At the 2018 American Society of Hematology (ASH) Annual Meeting in San Diego, Dr. Howard Levy, Chief Medical Officer of Catalyst Biosciences discusses hemophilia and his company’s poster at the meeting: Updated Positive Interim Data from Its Phase 2/3 Study of Marzeptacog Alfa (Activated) in Individuals with Hemophilia A or B with Inhibitors.
Hemophilia is a bleeding disorder that slows the blood clotting process. People with this disorder experience prolonged bleeding following an injury, surgery, or having a tooth pulled. In severe cases, heavy bleeding occurs after minor trauma or in the absence of injury. Serious complications can result from bleeding into the joints, muscles, brain, or other internal organs. The major types of this disorder are hemophilia A and hemophilia B. Although the two types have very similar signs and symptoms, they are caused by mutations in different genes. People with an unusual form of hemophilia B, known as hemophilia B Leyden, experience episodes of excessive bleeding in childhood, but have few bleeding problems after puberty. Another form of the disorder, acquired hemophilia, is not caused by inherited gene mutations.
Catalyst Biosciences, Inc. (NASDAQ: CBIO), a clinical-stage biopharmaceutical company focused on developing novel medicines to address hematology indications, today announced additional positive interim data from its Phase 2/3 study of subcutaneous prophylactic Factor VIIa (FVIIa) variant marzeptacog alfa (activated) (MarzAA), currently being developed for the treatment of hemophilia A or B with inhibitors. The data were presented in a poster at the 60THAmerican Society of Hematology (ASH) Annual Meeting & Exposition on December 1, 2018 in San Diego.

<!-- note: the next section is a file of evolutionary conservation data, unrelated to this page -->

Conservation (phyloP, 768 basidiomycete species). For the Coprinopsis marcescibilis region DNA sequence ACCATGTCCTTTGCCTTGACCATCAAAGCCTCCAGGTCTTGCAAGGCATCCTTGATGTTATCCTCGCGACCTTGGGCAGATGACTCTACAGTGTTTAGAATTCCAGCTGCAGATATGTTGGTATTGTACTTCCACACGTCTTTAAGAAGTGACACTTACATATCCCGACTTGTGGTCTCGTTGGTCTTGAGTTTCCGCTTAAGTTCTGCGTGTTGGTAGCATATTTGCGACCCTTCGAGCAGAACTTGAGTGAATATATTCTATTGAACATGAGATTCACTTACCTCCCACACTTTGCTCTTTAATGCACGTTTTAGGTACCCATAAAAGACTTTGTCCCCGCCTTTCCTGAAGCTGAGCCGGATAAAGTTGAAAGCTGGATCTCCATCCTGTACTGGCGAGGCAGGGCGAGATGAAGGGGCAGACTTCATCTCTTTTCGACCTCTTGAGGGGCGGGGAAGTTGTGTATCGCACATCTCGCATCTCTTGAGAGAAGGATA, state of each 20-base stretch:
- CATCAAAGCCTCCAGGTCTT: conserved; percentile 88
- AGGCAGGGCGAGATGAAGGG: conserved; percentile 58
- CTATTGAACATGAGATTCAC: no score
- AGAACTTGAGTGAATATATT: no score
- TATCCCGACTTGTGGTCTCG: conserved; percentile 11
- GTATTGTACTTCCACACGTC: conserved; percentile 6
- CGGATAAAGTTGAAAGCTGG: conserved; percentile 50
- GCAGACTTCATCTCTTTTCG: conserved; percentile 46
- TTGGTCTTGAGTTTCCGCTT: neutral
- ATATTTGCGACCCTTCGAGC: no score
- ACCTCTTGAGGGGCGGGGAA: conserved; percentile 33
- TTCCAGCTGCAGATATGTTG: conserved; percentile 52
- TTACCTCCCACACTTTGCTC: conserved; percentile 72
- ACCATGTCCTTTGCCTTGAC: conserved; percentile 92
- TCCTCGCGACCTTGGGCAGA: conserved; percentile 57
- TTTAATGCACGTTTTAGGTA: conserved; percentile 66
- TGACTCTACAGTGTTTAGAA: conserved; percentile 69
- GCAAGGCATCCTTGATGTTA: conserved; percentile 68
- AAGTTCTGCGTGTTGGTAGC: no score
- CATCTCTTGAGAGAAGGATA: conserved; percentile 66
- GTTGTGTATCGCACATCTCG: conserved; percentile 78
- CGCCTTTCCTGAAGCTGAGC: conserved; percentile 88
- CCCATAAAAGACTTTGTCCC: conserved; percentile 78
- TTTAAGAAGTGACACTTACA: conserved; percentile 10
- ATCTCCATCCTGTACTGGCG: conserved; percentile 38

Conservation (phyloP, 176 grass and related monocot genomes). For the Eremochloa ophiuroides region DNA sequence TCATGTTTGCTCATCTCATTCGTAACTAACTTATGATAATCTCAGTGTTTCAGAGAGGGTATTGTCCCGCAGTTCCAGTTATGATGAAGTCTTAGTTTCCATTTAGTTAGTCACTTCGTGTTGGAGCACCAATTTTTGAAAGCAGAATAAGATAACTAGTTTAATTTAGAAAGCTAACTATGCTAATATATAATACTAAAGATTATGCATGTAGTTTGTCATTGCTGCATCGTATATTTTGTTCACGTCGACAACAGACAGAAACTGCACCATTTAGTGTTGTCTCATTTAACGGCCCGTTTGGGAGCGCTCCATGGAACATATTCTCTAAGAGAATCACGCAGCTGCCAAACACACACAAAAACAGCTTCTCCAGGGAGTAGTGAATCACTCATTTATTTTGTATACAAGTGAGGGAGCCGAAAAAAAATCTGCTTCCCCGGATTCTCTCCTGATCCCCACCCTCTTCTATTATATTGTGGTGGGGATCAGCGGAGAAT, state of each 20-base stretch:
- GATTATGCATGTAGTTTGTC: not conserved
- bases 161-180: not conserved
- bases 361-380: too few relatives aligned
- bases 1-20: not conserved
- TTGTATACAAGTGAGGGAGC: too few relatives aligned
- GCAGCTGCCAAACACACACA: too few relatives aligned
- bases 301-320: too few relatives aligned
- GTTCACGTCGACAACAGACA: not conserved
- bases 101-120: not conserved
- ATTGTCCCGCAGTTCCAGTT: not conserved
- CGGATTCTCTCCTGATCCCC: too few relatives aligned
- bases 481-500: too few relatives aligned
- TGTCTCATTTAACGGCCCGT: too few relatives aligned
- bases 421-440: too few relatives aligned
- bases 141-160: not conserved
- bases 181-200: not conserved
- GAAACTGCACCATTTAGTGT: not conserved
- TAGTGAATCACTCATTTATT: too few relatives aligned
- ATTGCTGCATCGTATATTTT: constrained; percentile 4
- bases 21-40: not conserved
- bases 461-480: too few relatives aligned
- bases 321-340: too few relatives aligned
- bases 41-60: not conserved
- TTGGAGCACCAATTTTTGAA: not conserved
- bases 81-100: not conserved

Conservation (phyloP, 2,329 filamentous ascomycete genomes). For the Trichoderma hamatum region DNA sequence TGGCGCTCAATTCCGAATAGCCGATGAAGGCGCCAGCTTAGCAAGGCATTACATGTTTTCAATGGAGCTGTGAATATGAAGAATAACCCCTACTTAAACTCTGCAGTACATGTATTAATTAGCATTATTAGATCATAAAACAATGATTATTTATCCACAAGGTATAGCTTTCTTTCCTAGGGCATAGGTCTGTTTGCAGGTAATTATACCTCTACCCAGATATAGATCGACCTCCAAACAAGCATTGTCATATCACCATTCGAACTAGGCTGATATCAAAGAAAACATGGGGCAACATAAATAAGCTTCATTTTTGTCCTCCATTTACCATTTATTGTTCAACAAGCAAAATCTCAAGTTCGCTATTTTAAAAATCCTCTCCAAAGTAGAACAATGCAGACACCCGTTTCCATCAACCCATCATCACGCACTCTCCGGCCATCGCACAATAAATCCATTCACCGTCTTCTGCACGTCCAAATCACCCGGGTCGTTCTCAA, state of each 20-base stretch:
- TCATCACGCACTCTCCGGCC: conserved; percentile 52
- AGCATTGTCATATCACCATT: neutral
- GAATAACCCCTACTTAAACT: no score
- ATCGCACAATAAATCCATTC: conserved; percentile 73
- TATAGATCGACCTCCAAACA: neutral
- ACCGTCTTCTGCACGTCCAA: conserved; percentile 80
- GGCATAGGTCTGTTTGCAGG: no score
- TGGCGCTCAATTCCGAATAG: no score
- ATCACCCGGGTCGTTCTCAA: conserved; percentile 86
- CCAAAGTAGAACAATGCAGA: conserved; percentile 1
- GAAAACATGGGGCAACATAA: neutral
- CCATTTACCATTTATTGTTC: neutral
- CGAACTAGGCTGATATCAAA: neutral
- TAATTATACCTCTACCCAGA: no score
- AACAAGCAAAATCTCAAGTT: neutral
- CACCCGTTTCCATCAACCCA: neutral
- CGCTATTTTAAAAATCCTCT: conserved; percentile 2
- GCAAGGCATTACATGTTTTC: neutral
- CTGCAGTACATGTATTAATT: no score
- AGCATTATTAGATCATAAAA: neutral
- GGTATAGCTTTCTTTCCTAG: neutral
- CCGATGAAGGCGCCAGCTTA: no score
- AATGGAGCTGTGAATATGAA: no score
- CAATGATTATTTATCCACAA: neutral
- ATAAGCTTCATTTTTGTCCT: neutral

“These results support the efficacy of MarzAA as a subcutaneous prophylactic treatment option for individuals with hemophilia A or B with inhibitors,” said Nassim Usman, Ph.D., chief executive officer of Catalyst. “We observed that bleeding in individuals with high annualized bleed rates is significantly reduced or eliminated during MarzAA treatment. With these new data from two additional individuals who have successfully completed the trial, we are optimistic about the potential for MarzAA treatment to achieve extremely low annualized spontaneous bleed rates with individualized, subcutaneous daily dosing.”
Dr. Howard Levy, chief medical officer of Catalyst, presented the updated results, including the new data from two additional subjects who have completed the Phase 2/3 MarzAA trial. The first subject, who had an annualized bleed rate (ABR) of 15.2, had no bleeds during 50 days of treatment with 30 µg/kg MarzAA. The second subject, who had an ABR of 22.2, experienced a bleed on Day 4 that did not require treatment. The subject continued on the 30 µg/kg dose level, as the bleed occurred within the first five days of dosing when FVIIa levels are still increasing to therapeutic levels and completed the trial with no additional bleeds during the treatment period.
To date, 13 subjects have consented and five have completed dosing in the Phase 2/3 MarzAA trial. These five subjects had an ABR range of 15.2-26.7 before MarzAA treatment. Three participants experienced no bleeds with individualized dosing of either 30 µg/kg or 60 µg/kg MarzAA and two others had clinically significant reductions in ABR. The median proportion of days with bleeding during the pre-study period was 11.9% and this was significantly reduced to a median of 0.5% during the treatment period. Through a total of more than 300 days of subcutaneous dosing, no injection site reactions or anti-drug antibodies to MarzAA have been detected. In one subject, two subcutaneous injections resulted in a mild localized hematoma that resolved without sequelae or treatment. Final data from the study are expected in the first half of 2019.